Imagine you’re a healthy adult with a good university degree but struggle to pour a drink without spilling it, direct people across a building, or remember what you’ve just been told clearly. This is a typical picture of someone with dyspraxia. Dyspraxia, or developmental co-ordination disorder (DCD), affects co-ordination, spatial awareness and sensory perception. It’s part of an umbrella of conditions known as specific learning differences (SpLD), which are defined as exceptional variations in a person’s ability, as well as problems with concentration and short-term memory.
Dyspraxia affects between 2% and 6% of the population, meaning there’s likely to be at least one person with the condition in every school class or workplace. Around 70% of those affected are male and many, like myself, had a premature or difficult birth. It can also run in families. Someone with mild dyspraxia may be able to pass it off as a quirky foible, or a situational problem. In severe cases though, it may mean being unable to walk up stairs without holding on, or forgetting to take off your clothes before having a shower.
Dealing with dyspraxia has been a practical and emotional challenge for me in different ways throughout my life. Unlike celebrities Daniel Radcliffe and Florence Welch I wasn’t diagnosed as a child and went through years of sporadic speculation that something was wrong without knowing what. As well as being clumsy and spatially awkward I was useless at Stem subjects, where I worked flat-out just to scrape GCSE C grades (I’ll never forget my friend’s baffled, concerned reaction when, at nearly 13, I didn’t realise that 1200 and 1,200 meant the same thing).
Typically for a female, I was labelled odd rather than disruptive, and tried to hide my weaknesses and play to my strengths. By my late teens I’d set my sights on a journalism career and started freelancing. I often admired people who worked in fields I felt excluded from and used my own career ambitions to tap into their lives. Hero-worshipping other people was a way of taking the spotlight off my own weaknesses and winning approval.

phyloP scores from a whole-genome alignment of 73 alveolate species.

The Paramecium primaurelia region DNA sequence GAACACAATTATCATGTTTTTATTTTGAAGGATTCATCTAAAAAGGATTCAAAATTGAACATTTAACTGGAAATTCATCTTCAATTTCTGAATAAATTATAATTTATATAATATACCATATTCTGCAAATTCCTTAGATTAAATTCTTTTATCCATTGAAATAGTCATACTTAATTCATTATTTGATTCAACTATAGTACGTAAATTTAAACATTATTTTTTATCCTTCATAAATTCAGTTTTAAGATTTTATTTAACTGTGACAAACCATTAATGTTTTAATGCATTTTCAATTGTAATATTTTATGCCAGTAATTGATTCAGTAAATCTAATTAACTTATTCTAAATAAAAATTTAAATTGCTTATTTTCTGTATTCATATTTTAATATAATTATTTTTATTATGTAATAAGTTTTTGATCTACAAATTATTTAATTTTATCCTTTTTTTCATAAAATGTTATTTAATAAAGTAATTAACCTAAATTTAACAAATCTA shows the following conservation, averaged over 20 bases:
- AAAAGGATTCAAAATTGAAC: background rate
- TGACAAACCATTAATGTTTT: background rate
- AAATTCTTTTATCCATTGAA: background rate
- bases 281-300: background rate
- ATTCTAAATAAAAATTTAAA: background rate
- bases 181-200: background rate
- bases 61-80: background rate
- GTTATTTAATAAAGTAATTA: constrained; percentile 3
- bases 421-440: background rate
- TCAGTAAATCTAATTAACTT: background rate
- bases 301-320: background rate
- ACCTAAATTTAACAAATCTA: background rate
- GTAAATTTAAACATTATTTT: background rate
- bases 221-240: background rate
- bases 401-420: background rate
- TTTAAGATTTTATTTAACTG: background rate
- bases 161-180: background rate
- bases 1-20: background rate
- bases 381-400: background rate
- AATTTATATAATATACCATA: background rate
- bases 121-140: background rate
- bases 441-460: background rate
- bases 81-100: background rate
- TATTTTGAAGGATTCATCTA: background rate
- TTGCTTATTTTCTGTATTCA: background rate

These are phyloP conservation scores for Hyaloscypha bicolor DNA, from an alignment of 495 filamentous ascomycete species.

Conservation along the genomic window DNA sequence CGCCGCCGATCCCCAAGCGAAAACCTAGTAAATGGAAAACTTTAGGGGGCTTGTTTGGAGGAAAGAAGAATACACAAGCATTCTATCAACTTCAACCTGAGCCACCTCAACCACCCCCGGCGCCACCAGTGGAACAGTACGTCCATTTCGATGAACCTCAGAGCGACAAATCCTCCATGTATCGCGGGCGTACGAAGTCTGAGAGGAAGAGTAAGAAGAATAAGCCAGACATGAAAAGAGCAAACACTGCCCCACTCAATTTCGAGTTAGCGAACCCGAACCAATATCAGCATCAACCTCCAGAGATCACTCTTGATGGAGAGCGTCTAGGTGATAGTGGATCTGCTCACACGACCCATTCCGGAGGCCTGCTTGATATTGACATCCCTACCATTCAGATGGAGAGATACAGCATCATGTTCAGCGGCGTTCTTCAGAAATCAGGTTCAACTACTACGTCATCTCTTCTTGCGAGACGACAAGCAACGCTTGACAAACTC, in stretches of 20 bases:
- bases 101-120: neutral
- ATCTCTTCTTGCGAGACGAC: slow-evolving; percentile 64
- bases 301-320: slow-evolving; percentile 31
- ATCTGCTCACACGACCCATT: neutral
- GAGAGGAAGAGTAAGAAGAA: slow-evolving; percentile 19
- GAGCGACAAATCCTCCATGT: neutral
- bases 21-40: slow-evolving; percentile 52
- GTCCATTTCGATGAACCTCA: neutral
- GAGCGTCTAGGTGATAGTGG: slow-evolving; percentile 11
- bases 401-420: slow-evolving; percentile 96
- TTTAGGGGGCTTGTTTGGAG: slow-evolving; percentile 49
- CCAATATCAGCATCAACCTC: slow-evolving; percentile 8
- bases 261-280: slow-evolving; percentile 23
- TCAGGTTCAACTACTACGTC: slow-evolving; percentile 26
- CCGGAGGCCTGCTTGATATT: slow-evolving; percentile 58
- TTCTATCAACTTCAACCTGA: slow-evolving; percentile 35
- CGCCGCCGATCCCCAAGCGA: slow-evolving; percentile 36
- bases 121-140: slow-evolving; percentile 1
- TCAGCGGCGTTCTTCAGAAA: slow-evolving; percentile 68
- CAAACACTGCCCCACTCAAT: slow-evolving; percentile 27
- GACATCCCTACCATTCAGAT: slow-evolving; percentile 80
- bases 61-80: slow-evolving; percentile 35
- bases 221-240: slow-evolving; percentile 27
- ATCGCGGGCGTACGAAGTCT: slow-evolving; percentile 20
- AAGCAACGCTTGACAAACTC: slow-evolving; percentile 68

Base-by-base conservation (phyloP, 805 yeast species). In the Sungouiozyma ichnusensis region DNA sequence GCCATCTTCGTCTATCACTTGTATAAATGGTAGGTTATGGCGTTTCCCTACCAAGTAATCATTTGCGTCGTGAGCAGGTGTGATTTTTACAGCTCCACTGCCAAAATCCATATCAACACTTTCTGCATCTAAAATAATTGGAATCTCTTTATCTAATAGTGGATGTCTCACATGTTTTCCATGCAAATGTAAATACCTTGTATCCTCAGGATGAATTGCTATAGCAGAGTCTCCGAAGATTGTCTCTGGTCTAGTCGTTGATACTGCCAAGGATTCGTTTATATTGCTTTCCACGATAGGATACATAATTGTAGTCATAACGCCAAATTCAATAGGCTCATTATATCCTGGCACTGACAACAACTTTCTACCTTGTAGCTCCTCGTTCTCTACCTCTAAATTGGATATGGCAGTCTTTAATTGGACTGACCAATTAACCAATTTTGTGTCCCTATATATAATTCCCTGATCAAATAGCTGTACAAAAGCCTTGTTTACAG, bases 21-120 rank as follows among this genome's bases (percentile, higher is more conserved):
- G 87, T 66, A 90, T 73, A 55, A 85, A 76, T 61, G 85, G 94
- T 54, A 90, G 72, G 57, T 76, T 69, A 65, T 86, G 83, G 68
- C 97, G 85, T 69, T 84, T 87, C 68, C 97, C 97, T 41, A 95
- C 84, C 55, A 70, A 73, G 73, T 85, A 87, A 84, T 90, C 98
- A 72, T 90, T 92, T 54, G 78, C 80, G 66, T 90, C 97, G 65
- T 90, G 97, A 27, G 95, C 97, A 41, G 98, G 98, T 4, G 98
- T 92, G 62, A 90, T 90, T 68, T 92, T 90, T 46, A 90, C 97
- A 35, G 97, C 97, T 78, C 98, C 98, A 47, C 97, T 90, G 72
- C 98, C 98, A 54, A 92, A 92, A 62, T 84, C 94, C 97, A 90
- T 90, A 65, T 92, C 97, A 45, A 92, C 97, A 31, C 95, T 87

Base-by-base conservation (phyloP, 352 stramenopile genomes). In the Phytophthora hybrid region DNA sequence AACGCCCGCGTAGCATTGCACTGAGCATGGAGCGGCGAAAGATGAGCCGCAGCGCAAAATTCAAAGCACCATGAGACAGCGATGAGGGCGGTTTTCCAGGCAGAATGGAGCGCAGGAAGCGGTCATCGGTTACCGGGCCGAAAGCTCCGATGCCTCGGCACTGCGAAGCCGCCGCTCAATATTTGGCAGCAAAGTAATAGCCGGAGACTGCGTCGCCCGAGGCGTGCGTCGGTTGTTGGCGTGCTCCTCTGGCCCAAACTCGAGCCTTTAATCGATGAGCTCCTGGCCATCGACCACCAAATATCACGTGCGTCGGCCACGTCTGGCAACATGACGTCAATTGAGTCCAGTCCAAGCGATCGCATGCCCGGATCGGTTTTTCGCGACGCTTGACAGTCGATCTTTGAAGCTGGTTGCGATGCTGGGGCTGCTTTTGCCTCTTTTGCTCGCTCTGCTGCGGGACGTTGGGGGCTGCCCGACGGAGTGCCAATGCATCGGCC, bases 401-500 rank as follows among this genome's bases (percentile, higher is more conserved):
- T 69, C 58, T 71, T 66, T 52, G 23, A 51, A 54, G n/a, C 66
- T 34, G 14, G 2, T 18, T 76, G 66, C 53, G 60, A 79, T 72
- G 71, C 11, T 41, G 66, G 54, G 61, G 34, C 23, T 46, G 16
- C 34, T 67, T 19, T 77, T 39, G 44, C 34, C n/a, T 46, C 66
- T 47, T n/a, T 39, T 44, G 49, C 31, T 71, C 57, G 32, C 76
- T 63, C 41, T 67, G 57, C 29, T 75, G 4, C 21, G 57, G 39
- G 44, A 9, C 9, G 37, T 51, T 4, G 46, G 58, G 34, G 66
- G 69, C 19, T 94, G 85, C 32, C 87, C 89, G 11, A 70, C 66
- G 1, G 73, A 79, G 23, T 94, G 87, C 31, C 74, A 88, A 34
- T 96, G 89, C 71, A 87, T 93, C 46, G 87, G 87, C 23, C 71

The more I compared myself to others the more inadequate I felt, and the more worrying my peaks and troughs of ability seemed. At 17, I could interview a TV actor for a website profile but not learn the tills for a part-time job at a supermarket. I could write A-grade A-level politics essays but not use a corkscrew. At 19 I was suffering from depression and anxiety and on the brink of giving up a university place. Eventually, during my second undergraduate year, after a run-in with my chief nemesis, numbers and statistics, I sought help from my university’s welfare centre, and was formally diagnosed with dyspraxia.
The assessment revealed, as is common to dyspraxics, my verbal IQ was university level, while parts of my non-verbal IQ were subnormal. As with many late-diagnosed adults, I went through the painful process of reframing years of unexplained events. After graduating, I ran into trouble again when my first job, advertised as a journalism role, turned out to involve mainly admin and data handling.
Regrettably, dyspraxia is poorly understood compared to its better-known SpLD cousins dyslexia, ADHD and Asperger’s syndrome. Dyspraxia coverage tends to relate to young children, such as the recent CBeebies interactive movement series Tree Fu Tom, which was developed alongside the Dyspraxia Foundation. Support for dyspraxic adults is severely limited, despite evidence they experience difficulties in employment and relationships, and are over-represented in the criminal justice and mental health systems. According to the Dyspraxia Foundation, an undiagnosed dyspraxic child is five times more likely than an average child to suffer from mental health problems by the age of 16. For those who don’t go to university, there is no adult diagnostic pathway and private assessments cost hundreds of pounds.
An increasingly multiskill economy, where jobs are amalgamated to cut costs and where one job requires strengths across several unrelated areas, does not favour those with SpLDs. As my experiences show, dyspraxic difficulties can rule highly qualified people out of even the most basic job. Then there’s the smattering of tiresome comments that dyspraxia isn’t real. It’s indisputable that premature birth affects brain development. Knock yourself out by objecting to the label if you like but it won’t change how someone’s brain works. The terminology just makes it quicker to explain.
My attitude towards dyspraxia is best summed up in the words of a recently diagnosed woman who took part in an employment workshop: “I don’t want to be a poster girl for anything. I just want to be me, and for it to be acceptable to be me.”